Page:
Maryland celebrated Earth Day on Wednesday at schools, malls, transit facilities - and landfills.
Baltimore County Executive James T. Smith Jr. began Earth Day posing for photos inside a recycling trailer that was partially filled with discarded electronics.
"It's so clean that I don't mind," he said Wednesday at the Eastern Sanitary Landfill in White Marsh.
With the collection of unwanted computers, TVs and VCRs at the Baltimore County Resource Recovery Facility in Cockeysville averaging about 100,000 pounds a month, officials are expanding the program to the county's other two drop-off waste facilities at White Marsh and Halethorpe.
"The more sites and the closer they are, the more likely people will be to recycle and not fill up the landfill," Smith said.
The Mall in Columbia is building on that theory. General Growth Properties, its owner, marked Earth Day with the distribution of 14 new recycling bins around the mall concourse. The bins will allow shoppers to pitch in with merchants who have recycled 87 tons during the first two months of this year, mall officials said.
"For recycling to take off, you've got to have recycling options everywhere you go," said Joshua Feldmark, Howard County's environmental director.
Maryland is also greening its transit system. Vice President Joe Biden visited a Maryland Transit Administration maintenance facility in Landover on Wednesday to announce that $300 million of the recently enacted economic stimulus package will be directed to help transit authorities and state and local governments expand their fleets of hybrid, electric and alternative-fuel vehicles.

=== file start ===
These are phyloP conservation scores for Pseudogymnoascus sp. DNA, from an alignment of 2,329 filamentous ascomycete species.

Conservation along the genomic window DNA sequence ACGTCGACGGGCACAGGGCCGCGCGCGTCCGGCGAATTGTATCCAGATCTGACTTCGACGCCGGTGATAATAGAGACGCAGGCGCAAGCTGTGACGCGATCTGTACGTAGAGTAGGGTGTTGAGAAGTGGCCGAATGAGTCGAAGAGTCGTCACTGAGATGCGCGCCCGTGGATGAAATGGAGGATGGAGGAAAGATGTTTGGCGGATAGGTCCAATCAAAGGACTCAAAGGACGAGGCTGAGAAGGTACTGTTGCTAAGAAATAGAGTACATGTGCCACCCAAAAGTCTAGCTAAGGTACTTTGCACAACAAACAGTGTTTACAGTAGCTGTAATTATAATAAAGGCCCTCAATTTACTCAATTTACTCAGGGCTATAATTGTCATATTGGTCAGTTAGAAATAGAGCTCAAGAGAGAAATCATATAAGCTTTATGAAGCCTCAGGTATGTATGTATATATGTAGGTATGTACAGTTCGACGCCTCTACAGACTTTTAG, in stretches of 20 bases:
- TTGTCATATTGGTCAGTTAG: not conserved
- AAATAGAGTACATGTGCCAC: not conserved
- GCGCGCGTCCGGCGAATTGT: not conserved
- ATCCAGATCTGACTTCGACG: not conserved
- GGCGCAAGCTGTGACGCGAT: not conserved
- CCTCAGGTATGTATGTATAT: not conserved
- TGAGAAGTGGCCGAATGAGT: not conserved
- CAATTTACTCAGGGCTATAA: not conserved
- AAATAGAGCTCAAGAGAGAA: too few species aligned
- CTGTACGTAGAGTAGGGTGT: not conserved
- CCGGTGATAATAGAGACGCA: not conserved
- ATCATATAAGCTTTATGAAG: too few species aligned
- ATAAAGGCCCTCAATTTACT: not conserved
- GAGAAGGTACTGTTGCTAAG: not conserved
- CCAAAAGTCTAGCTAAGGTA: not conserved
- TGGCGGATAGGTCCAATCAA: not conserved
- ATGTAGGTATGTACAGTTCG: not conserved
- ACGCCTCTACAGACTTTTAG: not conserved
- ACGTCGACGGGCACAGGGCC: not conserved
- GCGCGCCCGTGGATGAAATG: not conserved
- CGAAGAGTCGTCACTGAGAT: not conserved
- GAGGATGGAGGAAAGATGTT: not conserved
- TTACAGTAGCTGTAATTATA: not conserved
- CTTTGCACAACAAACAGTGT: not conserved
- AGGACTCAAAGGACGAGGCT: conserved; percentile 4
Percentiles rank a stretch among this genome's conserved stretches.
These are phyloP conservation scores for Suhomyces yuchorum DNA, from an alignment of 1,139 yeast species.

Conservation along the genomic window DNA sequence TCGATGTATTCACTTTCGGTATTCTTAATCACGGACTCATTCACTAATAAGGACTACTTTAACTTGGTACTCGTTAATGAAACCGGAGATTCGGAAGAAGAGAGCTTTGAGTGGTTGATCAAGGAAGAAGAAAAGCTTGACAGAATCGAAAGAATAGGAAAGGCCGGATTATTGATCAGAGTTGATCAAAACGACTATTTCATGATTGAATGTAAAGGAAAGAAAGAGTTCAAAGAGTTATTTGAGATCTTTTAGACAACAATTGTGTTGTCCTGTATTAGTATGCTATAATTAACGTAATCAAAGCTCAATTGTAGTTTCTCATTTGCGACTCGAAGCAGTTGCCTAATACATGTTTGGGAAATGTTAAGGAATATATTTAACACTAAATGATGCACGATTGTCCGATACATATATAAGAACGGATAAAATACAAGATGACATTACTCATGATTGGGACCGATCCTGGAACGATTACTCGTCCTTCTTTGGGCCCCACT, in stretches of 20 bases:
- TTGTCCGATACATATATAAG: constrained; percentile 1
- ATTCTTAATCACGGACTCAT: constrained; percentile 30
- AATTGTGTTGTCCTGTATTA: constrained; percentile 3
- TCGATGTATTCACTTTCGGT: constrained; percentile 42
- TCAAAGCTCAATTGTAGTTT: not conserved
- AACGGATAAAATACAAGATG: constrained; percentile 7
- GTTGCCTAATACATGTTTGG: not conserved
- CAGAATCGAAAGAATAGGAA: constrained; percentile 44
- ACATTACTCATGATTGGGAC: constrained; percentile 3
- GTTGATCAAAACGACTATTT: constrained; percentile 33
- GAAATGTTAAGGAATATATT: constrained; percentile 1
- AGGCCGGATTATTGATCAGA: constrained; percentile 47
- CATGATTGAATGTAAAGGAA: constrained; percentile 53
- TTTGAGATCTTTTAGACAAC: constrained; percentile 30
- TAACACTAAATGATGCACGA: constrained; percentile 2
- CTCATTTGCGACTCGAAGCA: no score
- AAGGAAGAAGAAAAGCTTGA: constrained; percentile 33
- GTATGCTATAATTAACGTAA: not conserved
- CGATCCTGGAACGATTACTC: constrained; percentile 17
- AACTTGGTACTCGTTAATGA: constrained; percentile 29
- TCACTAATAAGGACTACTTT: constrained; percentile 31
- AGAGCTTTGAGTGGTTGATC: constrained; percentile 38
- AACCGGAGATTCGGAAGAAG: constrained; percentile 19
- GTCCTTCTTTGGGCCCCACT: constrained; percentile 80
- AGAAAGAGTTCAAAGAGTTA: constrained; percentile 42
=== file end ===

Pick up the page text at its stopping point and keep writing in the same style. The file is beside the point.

"There is a political cliche that says we're trying to change the world," he said. "But in its most literal sense, that's exactly what our administration is trying to do, change the world."
The response to e-cycling in Baltimore County shows that residents are getting the message, officials said. Smith's photo-opportunity trailer, which can hold 6,000 pounds, will likely be filled by week's end and hauled away to CDM eCycling in Baltimore. CDM, which offers alternatives to disposal of obsolete electronics, reuses as many items as possible and dismantles others for parts.
"This way, there is virtually no waste at all," said Brian Ryerson, business development manager at CDM. "Still only about 20 percent of the electronics are captured. The rest are in landfills."
At Pinewood Elementary School in Timonium, the children showed how well they have learned their environmental lessons.
"If people don't recycle, the earth could get really sick," said second-grader Bryce Quinto.
The school marked Earth Day with numerous environmentally friendly projects. Kindergartener Madeline Cooper clutched a pine seedling that she was eager to plant at home. "It's a baby now, but water and sun will make it grow," she said.
Students planted trees, built birdhouses and made murals from the thousands of recycled bottle caps collected this year. They are working to cut lunch trash in half and many opt to walk or carpool to school. Those efforts won Pinewood Elementary the designation as a Maryland Green School, one of 47 in the county, which has the most in the state, officials said.
Baltimore Sun reporter Larry Carson contributed to this article.
* About 75 percent of all personal computers ever sold are now gathering dust as surplus electronics or e-waste.
* As of February, Baltimore County had e-cycled 3.2 million pounds of e-waste, including computers, TVs, VCRs, DVD players, cell phones and stereos.
* Baltimore County pays CDM eCycling $100 a ton - or 5 cents a pound --- to haul away the electronics.
Sources: The U.S. National Safety Council, Baltimore County government